Stadium Group Taps Dorsey & Whitney To Investigate Wilfs
Shortly after Minnesota Governor Mark Dayton said he was “deeply concerned” about a recent court ruling against Vikings’ owner Zygi Wilf and his family, the group charged with overseeing the $975 million stadium project has selected a team to review the Wilfs' legal troubles.
And now, key decisions regarding the stadium construction appear to be on hold.
A judge recently ruled that the Wilfs violated a civil racketeering law in an apartment development deal, closing a drawn-out civil case in New Jersey.
Michele Kelm-Helgen, chair of the Minnesota Sports Facilities Authority (MSFA), announced this week that the MSFA will conduct “due diligence concerning the New Jersey litigation and its potential impact on their financial contribution to the new stadium.”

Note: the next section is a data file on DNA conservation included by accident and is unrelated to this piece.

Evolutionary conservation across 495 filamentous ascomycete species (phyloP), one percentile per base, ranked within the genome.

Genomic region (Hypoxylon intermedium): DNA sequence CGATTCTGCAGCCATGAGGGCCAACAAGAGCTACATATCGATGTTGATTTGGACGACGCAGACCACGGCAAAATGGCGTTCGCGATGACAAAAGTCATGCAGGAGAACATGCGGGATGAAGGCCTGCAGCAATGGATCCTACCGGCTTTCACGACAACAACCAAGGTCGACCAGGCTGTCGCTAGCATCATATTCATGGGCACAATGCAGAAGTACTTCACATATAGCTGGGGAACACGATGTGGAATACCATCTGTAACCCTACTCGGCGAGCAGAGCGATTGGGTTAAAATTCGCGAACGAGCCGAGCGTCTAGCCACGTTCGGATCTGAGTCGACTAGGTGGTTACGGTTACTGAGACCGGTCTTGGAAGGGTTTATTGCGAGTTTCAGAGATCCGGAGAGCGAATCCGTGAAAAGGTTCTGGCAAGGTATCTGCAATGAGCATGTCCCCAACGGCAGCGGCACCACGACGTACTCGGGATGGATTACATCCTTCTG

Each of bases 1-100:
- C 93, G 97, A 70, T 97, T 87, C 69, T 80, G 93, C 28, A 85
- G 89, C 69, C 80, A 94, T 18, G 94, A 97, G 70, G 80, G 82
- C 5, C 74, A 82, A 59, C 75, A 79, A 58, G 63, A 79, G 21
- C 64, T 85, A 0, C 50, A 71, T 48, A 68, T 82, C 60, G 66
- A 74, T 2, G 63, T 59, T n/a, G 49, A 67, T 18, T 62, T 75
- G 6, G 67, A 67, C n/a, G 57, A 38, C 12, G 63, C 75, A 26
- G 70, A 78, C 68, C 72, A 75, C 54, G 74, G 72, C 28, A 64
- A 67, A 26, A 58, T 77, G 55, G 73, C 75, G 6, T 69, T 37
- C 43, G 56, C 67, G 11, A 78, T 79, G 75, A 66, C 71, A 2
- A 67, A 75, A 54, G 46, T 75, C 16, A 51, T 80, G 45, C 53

The MSFA said it hired Peter Carter, co-chair of the securities litigation and enforcement practice of Minneapolis-based law firm Dorsey & Whitney, to oversee the due diligence review. Carter has conducted financial reviews for a number of Fortune 250 companies, the MSFA said.
Dorsey & Whitney will work alongside FTI Consulting, an international forensic accounting firm that will “perform a thorough financial due diligence review,” the MSFA added. “FTI provides financial forensics related to accounting and financial reporting, regulatory scrutiny and anti-corruption inquiries.”
The team will examine the New Jersey litigation and other cases related to the Wilfs, “perform extensive background checks,” review the NFL’s investigations of owner applications, and examine financial matters, according to the MSFA.
While the investigation is underway, the MSFA said its board will not consider the final remaining project contracts on August 23, as originally planned; the signing of those agreements will be postponed until a future meeting that has yet to be scheduled.
“We do not expect this to affect the overall project timeline, as progress continues between the Minnesota Vikings and the MSFA,” Kelm-Helgen said in a statement.
The turnaround time for the review will take “weeks, not months,” and should not delay plans for an October groundbreaking on the stadium, Kelm-Helgen told the Star Tribune. The team hopes to open the stadium in time for the 2016 NFL season.